Другие материалы рубрики «English»
- Experts lambaste 30-percent tax on purchases of foreign currency
Experts have criticized the government's move to introduce a 30-percent tax on purchases of foreign currency by individuals and legal entities.
- Authorities introduce 30-percent tax on foreign currency purchases
The NBB press office said that the "temporary" measure was needed to prevent negative trends in the foreign currency and financial markets and make rubel deposits more attractive.
- Lukashenka expected to meet with president of Ukraine on Sunday
- Lukashenka warns Minsk authorities against foot-dragging on investors' projects
- Sex shop moves into former location of evicted art center
- Lukashenka orders Minsk authorities to keep prices at bay during New Year’s celebration period
- Lukashenka hails proposal to establish "municipal retail chain" in Minsk
- Dzyady march ends with rally at Stalin-era massacre site
- Minsk hosts first-ever Belarusian-language sports festival
- Waste heaps in Belaruskali potash mining area
- Exhibition of Belarusian-grown grape in Minsk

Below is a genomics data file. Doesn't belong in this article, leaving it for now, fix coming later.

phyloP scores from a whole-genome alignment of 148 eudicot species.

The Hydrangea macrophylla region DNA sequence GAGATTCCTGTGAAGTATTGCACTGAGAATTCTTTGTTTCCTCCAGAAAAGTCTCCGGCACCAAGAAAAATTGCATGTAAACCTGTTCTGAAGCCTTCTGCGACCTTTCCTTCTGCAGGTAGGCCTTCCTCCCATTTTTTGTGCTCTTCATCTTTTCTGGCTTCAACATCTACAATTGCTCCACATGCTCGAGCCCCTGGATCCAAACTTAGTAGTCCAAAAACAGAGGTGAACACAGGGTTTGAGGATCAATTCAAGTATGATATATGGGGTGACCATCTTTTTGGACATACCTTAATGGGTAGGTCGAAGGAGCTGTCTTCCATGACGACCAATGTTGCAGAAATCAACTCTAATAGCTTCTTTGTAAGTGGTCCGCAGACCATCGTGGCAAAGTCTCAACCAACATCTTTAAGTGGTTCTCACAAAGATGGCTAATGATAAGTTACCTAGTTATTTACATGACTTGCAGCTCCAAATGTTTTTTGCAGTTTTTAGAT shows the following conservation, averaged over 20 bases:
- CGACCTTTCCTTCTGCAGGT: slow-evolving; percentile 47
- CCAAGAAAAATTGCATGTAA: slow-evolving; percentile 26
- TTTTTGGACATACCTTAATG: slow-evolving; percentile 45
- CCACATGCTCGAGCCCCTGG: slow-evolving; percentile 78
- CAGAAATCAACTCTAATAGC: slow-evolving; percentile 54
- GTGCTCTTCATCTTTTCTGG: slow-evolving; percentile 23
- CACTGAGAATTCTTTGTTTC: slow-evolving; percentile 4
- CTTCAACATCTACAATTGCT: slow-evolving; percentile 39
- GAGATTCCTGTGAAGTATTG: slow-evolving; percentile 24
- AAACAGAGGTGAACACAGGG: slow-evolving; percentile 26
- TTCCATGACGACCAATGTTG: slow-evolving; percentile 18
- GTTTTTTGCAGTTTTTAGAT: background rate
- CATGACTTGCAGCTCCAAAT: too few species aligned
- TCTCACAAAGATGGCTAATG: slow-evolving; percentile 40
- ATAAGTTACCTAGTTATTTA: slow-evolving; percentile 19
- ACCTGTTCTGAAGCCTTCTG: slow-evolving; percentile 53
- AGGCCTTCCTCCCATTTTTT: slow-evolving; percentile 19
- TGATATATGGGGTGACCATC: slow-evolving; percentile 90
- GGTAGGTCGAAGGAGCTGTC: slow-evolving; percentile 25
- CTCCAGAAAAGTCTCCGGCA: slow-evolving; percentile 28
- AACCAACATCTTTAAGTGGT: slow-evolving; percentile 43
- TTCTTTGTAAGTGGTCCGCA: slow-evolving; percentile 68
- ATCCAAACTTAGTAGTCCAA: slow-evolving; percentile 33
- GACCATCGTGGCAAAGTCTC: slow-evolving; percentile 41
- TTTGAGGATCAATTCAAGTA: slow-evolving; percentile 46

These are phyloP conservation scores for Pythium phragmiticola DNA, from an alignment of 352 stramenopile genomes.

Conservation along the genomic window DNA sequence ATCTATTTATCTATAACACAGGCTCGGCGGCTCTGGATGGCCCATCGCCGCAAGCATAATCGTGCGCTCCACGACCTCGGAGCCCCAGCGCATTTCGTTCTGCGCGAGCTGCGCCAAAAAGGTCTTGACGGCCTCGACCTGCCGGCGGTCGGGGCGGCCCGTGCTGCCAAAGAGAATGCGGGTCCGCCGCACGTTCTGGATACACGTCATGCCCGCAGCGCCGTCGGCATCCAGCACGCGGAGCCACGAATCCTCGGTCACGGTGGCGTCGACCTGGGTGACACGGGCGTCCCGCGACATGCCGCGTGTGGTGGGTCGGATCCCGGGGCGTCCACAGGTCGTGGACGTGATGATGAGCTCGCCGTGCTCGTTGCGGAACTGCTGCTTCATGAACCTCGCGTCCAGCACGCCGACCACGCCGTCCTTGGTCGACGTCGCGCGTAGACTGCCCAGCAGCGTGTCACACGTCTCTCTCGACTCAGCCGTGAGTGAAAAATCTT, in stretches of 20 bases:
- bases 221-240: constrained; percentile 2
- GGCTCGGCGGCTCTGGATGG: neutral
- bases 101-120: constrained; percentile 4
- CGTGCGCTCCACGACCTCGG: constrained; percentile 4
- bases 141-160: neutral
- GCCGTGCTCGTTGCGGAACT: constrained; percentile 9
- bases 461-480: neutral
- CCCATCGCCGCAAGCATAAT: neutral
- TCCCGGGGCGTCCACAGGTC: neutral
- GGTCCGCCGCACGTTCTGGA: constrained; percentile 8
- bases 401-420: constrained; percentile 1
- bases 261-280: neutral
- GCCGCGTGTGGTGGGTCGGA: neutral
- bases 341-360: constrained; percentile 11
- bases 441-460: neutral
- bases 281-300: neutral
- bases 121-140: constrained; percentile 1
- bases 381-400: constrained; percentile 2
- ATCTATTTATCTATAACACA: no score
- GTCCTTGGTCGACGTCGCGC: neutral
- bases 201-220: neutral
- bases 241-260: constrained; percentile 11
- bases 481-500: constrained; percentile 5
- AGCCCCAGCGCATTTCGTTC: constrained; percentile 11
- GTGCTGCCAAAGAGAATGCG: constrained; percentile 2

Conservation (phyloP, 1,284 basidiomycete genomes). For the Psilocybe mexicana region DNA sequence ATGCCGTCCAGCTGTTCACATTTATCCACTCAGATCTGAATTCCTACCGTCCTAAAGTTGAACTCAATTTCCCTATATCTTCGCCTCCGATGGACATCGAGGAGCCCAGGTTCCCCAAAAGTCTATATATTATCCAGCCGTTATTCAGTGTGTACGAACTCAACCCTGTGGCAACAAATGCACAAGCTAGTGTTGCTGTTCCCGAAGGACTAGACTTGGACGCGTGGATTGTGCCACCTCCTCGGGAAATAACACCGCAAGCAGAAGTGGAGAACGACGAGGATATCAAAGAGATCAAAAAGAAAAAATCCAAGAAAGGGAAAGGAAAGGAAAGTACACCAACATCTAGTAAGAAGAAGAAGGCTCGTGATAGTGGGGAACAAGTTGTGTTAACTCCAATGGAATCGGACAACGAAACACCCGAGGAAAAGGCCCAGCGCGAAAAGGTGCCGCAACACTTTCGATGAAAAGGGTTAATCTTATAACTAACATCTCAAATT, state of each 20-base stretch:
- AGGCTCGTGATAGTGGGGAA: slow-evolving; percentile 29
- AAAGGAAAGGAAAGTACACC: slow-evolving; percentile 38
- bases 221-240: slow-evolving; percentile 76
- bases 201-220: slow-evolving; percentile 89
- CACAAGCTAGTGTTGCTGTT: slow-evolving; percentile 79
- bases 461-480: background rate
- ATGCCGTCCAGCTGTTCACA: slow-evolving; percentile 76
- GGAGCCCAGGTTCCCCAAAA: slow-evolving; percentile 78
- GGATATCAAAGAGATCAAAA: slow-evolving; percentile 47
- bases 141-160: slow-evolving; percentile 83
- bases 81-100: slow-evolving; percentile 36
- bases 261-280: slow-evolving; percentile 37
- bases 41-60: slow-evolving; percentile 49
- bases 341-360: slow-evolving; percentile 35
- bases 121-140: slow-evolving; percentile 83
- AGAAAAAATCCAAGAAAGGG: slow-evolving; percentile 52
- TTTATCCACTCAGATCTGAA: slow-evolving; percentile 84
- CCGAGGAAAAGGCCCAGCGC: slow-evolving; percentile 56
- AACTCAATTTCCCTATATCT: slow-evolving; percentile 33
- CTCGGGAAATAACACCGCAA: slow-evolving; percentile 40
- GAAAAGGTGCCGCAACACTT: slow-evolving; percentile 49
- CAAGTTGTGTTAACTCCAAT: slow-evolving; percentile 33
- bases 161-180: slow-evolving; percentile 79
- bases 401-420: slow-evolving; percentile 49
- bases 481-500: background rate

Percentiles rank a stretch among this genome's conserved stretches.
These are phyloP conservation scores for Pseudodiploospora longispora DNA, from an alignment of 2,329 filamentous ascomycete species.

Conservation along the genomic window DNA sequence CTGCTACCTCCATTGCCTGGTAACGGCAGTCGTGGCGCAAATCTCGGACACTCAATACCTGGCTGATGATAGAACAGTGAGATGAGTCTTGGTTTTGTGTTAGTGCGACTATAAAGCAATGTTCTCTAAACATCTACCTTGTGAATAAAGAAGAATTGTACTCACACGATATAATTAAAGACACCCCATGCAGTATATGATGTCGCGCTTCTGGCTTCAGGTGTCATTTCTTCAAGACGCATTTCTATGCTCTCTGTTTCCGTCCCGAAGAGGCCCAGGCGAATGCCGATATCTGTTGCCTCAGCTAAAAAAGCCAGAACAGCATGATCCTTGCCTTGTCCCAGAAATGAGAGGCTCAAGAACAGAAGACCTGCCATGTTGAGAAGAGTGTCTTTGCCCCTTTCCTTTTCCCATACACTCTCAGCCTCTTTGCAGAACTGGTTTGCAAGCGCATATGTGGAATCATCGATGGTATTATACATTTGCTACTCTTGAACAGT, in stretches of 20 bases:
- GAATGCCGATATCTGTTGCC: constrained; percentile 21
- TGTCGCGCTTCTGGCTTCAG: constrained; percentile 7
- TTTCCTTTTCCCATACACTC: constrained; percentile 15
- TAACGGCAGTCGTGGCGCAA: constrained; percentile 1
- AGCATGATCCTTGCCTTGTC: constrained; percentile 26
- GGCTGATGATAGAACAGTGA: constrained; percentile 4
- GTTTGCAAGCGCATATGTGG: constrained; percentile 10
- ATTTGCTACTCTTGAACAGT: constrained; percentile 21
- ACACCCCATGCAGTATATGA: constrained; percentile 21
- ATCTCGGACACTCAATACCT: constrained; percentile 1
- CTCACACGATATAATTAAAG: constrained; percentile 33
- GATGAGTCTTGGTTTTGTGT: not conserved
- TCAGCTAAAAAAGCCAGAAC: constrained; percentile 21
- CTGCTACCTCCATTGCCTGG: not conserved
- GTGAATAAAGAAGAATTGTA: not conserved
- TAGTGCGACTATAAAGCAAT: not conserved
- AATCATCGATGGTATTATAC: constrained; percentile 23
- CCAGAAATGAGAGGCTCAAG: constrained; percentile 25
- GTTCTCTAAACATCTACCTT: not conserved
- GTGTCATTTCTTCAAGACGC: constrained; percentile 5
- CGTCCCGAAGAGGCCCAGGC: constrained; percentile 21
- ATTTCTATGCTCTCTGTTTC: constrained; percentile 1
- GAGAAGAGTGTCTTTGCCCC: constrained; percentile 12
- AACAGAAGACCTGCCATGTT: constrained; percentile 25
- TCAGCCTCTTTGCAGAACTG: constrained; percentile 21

- Minsk hosts Belarusian Rhythmic Gymnastics Championships
Lukashenka gives his official OK to construction of nuclear power plant
Alyaksandr Lukashenka on January 31 signed a directive of the Security Council to authorize the construction of a 2,000-megawatt nuclear power plant in the country.
Under the directive, titled on the Development of Nuclear Power Industry in the Republic of Belarus, the first nuclear power unit will be started in 2016 and the second one in 2018.
According to earlier reports, experts currently consider two sites for the construction of the plant, with one of them located near Bykhaw, Mahilyow region, and the other between Horki and Shklow also in the Mahilyow region that has been affected worst by the Chernobyl nuclear accident along with the Homyel region.
The plant is estimated at $4 billion. It would generate some 15 percent of all energy consumed in the country.
The government is reportedly considering Westinghouse Toshiba, a US-Japanese venture, the French-German Areva Group, and Russia’s Atomstroiexport as major potential suppliers of equipment.
The construction of the plant was discussed by Mr. Lukashenka and officials of the Security Council this past month. The presidential press office said in its written comment that the discussion yielded an “ultimate political decision” to build the plant.